By Jim Callis
December 13, 2004
Nine months after the Cubs took lefthander Luke Hagerty 32nd overall in the 2002 draft, he looked like a steal. He tore through hitters in his first spring training, and scouts whispered that he looked more deserving of being the No. 1 overall pick than his former Ball State teammate Bryan Bullington, who had gone first in the draft to the Pirates. Then Hagerty blew out his elbow warming up for his final spring start, and he had Tommy John surgery that kept him out for the entire 2003 season.
Hagerty’s career took another detour on Monday. He pitched just 23 innings in 2004, none above short-season Boise, and the Cubs gambled that they could slide him through the major league Rule 5 draft after opting not to protect him on their 40-man roster. But the Orioles selected him, then traded him shortly afterward to the Marlins for a player to be named later.
If the 23-year-old Hagerty can regain the stuff he had before surgery, he can pitch at the front of a major league rotation. He was throwing a mid-90s fastball and a nasty slider when he got hurt, and his 6-foot-7, 230-pound frame made him all the more intimidating. Hagerty showed flashes of his previous form this summer, but the Cubs shut him down after four outings as a precaution because he had been working nonstop on his rehab for 14 months. Under the Rule 5 guidelines, the Marlins must keep him on their active major league roster. If they want to send Hagerty to the minors, they’d have to offer him back to the Cubs for half of his $50,000 draft price and then pass him through waivers.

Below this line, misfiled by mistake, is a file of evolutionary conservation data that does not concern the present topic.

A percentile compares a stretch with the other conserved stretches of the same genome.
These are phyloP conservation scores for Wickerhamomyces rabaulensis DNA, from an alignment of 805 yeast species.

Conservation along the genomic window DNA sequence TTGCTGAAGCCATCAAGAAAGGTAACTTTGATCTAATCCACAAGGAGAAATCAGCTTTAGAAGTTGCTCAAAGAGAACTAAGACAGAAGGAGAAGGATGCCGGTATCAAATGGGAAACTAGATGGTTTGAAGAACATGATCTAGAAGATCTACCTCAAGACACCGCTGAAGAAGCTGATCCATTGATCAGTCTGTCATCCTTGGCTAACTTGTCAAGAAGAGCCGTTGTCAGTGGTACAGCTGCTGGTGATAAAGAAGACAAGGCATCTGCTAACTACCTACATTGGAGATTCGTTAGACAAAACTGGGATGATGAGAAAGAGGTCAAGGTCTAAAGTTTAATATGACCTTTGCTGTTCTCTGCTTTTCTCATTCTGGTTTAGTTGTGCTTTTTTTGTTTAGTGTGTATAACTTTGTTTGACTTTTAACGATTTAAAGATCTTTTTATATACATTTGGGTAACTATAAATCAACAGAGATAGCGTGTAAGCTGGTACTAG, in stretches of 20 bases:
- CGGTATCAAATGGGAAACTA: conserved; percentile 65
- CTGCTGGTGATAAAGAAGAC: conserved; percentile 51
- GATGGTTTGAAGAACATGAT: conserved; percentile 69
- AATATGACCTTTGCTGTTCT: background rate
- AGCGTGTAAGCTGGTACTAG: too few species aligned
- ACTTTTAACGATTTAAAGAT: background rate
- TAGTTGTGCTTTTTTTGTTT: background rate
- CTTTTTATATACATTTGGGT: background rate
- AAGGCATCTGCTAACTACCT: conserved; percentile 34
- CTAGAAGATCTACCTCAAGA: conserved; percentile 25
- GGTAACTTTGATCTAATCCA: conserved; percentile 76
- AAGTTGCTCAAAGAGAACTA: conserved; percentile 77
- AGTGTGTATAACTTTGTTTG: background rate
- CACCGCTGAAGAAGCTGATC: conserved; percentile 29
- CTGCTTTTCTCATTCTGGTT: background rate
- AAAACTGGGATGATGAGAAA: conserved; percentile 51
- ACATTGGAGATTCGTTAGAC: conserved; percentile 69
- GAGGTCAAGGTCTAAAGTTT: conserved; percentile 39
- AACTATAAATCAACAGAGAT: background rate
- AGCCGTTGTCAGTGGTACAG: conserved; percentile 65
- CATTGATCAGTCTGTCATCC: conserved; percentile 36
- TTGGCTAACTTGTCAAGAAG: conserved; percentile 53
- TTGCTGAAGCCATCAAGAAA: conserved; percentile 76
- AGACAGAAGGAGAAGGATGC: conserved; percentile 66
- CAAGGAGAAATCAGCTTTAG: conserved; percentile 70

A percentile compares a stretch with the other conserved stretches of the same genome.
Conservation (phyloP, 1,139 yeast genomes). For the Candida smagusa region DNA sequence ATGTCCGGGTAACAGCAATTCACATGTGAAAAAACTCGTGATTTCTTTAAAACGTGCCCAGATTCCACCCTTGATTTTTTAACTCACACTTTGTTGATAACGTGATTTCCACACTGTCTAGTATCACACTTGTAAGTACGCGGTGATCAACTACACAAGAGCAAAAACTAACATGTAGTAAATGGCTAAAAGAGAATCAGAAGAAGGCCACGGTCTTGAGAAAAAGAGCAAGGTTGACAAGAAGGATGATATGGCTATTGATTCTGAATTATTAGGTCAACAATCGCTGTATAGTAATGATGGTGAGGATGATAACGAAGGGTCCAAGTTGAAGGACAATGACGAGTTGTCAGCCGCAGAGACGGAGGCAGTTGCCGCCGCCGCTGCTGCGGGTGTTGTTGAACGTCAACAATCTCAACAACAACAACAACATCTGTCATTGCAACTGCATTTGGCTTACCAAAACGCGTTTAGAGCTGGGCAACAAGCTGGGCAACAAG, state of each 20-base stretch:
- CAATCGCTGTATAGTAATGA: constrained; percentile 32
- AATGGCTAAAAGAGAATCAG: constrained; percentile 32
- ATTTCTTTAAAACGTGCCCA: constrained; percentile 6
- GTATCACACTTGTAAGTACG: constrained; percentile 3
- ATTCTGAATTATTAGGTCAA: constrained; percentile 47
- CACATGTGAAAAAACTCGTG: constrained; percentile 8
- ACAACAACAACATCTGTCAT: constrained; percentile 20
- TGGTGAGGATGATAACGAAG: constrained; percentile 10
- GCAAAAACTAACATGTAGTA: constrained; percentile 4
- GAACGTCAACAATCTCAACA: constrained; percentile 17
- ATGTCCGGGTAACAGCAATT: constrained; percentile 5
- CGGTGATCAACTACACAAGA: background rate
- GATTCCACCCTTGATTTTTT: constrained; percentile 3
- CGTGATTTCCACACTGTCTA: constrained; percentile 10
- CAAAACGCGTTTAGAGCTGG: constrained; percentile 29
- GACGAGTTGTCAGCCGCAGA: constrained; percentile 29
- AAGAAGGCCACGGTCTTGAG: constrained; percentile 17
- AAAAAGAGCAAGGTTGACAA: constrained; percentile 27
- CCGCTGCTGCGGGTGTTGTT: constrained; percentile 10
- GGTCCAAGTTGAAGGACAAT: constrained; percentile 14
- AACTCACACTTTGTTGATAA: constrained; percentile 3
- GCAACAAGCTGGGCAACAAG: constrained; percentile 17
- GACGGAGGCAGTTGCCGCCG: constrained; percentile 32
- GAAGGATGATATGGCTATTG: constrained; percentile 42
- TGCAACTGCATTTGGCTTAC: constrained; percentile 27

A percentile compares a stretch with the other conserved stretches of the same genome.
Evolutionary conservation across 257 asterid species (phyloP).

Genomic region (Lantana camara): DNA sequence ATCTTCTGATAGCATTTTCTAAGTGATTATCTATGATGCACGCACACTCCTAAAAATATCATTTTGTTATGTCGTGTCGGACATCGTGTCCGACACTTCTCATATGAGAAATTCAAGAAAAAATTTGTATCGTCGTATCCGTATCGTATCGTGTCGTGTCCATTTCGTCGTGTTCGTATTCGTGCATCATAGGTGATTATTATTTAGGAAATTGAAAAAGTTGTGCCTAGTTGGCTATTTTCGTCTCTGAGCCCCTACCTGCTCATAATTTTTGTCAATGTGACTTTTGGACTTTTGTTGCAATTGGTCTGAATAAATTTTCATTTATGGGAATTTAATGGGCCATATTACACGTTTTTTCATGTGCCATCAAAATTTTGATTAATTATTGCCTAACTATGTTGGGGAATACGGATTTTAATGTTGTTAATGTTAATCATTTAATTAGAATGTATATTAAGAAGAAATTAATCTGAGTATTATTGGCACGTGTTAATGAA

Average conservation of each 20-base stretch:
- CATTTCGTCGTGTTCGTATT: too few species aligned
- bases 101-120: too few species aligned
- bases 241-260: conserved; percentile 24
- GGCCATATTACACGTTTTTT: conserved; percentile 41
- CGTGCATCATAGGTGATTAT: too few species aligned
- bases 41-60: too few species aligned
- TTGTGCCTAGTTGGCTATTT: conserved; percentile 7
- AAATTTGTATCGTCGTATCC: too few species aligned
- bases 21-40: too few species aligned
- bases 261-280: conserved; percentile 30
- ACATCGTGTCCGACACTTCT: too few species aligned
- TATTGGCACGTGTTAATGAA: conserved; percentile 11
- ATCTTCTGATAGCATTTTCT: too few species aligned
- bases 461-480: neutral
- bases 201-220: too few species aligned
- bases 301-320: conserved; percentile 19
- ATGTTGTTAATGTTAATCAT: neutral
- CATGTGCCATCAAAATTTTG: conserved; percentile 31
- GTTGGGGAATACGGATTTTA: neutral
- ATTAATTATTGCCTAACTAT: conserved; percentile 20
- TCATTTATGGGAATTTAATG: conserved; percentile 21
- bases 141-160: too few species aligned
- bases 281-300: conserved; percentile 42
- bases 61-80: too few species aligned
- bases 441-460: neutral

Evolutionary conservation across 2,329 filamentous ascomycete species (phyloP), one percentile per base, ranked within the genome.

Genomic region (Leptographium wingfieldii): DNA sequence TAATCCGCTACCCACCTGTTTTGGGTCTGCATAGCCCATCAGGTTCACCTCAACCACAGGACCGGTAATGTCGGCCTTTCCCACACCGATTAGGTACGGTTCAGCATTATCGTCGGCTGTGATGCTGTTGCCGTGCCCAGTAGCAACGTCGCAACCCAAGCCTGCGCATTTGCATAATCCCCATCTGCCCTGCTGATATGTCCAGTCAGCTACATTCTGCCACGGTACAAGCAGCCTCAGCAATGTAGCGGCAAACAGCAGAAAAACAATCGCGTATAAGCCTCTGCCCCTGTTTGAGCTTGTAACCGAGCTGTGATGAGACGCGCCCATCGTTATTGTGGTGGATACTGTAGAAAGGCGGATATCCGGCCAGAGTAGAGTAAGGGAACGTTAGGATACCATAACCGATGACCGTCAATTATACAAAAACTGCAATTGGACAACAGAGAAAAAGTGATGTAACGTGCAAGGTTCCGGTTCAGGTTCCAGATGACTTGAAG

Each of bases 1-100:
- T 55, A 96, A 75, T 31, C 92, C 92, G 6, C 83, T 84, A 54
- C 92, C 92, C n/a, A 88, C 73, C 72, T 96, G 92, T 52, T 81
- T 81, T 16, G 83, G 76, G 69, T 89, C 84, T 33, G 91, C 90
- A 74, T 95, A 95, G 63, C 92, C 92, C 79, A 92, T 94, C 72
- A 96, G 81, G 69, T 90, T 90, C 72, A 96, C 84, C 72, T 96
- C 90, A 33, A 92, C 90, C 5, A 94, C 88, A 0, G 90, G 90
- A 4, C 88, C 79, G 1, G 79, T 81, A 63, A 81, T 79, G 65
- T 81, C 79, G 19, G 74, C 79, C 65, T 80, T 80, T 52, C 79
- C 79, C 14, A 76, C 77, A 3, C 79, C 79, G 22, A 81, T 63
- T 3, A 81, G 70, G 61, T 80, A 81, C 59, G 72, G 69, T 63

Update: Because the Marlins returned Hagerty to the Cubs, they didn’t send a player to the Orioles for their part in this transaction. Florida did reimburse Baltimore for the $50,000 draft cost.